When I grew up, the message I got was that I should become a good person. The way this goal would be attained was by getting high grades, diplomas, an academic title, and a high paying job. Being good meant being better than others, and this would eventually be reflected by my income. I should always “do my best” and “do things I liked.” Also it was quite clear that there were many things I should not do, like becoming dishonest, dropping out of school, or being lazy and unreliable, to name a few. The focus was on achieving. And — subconsciously — on hiding all the things I wasn’t supposed to be, according to my family, society, and culture.
What nobody told me was that there was something as an inner development, an inner growth. I found out by accident (or by the intervention of grace, whatever you want to call it). In the spring of 2004, my ego was under so much pressure from trying to be “a good guy” that it collapsed. I “woke up” and learned that our identity is an illusion, but a very sticky one. We are much more than we think we are and the point is to realize that. One of the first things I thought when I discovered this deeper and more profound reality was, why did nobody tell me this?
I will give you a list of things that I wish somebody had told me 25 years ago in a non-patronizing manner. I wish that somebody had been living by these rules himself, and thus, made it believable that they worked for him. I wish somebody who knew initiated me into the secrets of life.
1. Life is a journey.
The way we choose our metaphors is of big influence on our lives. I used to think that life is a battle and you go from fight to fight, from obstacle to obstacle and just never give up. Some people think that life is unfair and others think that life is hard or difficult or a jungle. I would have given myself more permission to explore if I had learned that life is a journey — a journey with challenges but also filled with dancing, laughter, and adventure. We have to pick our metaphors wisely.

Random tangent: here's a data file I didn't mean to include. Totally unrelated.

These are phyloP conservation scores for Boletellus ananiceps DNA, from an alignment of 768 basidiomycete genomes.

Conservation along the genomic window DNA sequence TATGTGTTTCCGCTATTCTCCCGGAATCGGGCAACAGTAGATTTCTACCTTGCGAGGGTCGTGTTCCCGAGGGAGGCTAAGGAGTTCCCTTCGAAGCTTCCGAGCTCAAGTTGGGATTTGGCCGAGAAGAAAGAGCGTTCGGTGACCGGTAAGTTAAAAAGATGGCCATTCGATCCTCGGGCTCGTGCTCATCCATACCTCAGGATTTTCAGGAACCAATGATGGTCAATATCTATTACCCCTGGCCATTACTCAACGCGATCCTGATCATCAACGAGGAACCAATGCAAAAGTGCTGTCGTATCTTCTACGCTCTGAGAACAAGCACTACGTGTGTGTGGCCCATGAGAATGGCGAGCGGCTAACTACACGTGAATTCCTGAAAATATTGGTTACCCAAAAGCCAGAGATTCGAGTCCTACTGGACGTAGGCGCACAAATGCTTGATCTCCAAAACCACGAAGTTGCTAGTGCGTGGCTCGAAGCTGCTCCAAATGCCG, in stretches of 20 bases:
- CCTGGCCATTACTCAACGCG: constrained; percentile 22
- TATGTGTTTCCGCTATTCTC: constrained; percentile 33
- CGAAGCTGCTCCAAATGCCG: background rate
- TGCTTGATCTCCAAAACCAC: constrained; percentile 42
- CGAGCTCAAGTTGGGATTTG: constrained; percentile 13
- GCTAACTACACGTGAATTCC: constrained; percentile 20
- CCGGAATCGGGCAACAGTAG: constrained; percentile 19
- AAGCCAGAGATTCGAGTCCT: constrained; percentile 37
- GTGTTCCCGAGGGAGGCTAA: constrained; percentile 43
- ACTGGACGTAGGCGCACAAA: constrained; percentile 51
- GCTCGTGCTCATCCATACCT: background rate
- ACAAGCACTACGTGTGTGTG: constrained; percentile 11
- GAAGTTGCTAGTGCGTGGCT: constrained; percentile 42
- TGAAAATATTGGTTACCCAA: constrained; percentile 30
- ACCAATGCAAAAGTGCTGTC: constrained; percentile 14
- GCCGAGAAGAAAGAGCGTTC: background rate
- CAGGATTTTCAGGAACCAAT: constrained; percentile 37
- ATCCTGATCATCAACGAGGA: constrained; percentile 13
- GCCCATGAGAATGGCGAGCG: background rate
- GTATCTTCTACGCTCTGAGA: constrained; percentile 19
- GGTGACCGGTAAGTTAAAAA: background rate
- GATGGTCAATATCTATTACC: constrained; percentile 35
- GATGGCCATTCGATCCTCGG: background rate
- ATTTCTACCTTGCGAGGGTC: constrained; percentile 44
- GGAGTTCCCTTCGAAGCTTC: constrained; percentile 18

2. You are not who you think you are.
The identity we create in childhood and puberty is only the first level. The person we think we are is actually a pretty loose set of beliefs, shaped by conditioning. Our beliefs about ourselves are limiting us; letting go of our beliefs opens the door towards the realization of our true potential. Peeling off layers and realizing our true self more and more is a lifelong process. It is a cool and amazing ride.
3. Learn to listen.
Listening does not necessarily mean being obedient. Listening means being aware of your inner voice, your emotions, sensations in your body and subtle signals in your environment. Our inner being is speaking to us all the time and it is important to understand the language.
4. Follow your heart (and face your fears).
The majority of humanity wants you to conform to their rules. If you give in to the pressure, you betray your soul. It takes courage to keep your back straight. If you don’t have the freedom to make your own choices at least keep the inner flame of desire and passion alive. If you want to be an dancer and nobody let’s you, at least never forget that your are a dancer deep down. Don’t let fear control your life and don’t let others project their fear on you.
5. Education is secondary.
Learning is cool, and developing your brain (and body) is amazing and rewarding. But a diploma or a degree is no guarantee for happiness or success. Your education should assist you in your liberation, not condition you into conformity.